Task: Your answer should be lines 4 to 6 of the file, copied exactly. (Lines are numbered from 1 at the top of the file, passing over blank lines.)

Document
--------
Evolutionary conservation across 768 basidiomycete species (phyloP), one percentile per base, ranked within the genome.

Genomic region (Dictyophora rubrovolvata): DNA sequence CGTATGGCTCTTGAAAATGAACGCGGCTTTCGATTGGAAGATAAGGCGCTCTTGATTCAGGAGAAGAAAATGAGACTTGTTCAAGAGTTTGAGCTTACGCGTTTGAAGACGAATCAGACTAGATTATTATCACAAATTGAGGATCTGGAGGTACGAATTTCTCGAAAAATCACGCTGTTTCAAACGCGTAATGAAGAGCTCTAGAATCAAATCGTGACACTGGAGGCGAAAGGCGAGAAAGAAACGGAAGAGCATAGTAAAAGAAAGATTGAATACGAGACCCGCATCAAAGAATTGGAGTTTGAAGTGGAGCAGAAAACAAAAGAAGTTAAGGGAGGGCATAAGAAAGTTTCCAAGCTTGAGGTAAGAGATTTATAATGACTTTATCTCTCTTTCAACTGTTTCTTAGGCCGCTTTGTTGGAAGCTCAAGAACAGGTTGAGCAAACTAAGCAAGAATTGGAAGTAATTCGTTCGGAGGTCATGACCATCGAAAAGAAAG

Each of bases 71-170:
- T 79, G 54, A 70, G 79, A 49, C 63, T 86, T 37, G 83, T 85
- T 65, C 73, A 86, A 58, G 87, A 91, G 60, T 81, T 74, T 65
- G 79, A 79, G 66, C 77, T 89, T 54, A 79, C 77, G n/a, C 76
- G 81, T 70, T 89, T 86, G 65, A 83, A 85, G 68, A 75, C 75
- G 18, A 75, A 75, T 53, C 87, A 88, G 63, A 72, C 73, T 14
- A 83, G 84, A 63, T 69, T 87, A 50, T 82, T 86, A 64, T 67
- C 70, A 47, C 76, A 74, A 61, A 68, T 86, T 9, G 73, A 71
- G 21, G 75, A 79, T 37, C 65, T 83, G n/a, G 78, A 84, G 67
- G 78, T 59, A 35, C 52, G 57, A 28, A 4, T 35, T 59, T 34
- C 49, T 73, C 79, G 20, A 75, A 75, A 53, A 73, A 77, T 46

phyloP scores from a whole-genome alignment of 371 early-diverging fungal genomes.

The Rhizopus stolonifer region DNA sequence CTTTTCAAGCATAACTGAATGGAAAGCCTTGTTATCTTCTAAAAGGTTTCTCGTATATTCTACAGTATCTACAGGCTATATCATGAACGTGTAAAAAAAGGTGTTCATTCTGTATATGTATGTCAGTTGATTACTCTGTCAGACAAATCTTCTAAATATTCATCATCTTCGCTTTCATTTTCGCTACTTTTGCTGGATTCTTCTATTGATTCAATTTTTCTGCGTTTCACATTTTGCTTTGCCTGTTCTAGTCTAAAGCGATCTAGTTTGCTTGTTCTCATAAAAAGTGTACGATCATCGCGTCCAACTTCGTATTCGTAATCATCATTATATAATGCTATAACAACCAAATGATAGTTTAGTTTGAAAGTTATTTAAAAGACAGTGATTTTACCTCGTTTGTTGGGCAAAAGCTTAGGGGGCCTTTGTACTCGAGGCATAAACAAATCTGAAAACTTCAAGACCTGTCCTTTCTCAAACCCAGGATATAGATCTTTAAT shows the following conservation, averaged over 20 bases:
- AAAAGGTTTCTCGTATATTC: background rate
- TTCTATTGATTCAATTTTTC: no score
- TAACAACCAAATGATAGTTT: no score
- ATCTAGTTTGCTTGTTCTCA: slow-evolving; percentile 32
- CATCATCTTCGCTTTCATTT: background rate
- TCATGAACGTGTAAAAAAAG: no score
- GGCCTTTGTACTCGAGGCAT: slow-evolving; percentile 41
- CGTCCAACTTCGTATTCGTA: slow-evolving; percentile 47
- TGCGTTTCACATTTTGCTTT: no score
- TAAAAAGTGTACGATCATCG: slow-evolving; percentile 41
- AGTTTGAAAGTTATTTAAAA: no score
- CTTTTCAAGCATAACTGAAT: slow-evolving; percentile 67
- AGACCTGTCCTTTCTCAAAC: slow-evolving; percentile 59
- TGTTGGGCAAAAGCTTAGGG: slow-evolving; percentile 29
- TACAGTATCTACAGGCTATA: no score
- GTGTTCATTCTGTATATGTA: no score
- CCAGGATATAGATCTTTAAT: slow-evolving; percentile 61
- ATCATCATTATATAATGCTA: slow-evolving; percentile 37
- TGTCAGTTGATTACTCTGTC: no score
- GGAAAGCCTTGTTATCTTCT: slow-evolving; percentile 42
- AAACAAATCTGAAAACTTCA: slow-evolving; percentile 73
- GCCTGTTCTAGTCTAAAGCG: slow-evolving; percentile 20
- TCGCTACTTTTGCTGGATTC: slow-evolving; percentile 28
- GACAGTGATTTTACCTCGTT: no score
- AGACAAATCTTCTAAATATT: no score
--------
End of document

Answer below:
- T 79, G 54, A 70, G 79, A 49, C 63, T 86, T 37, G 83, T 85
- T 65, C 73, A 86, A 58, G 87, A 91, G 60, T 81, T 74, T 65
- G 79, A 79, G 66, C 77, T 89, T 54, A 79, C 77, G n/a, C 76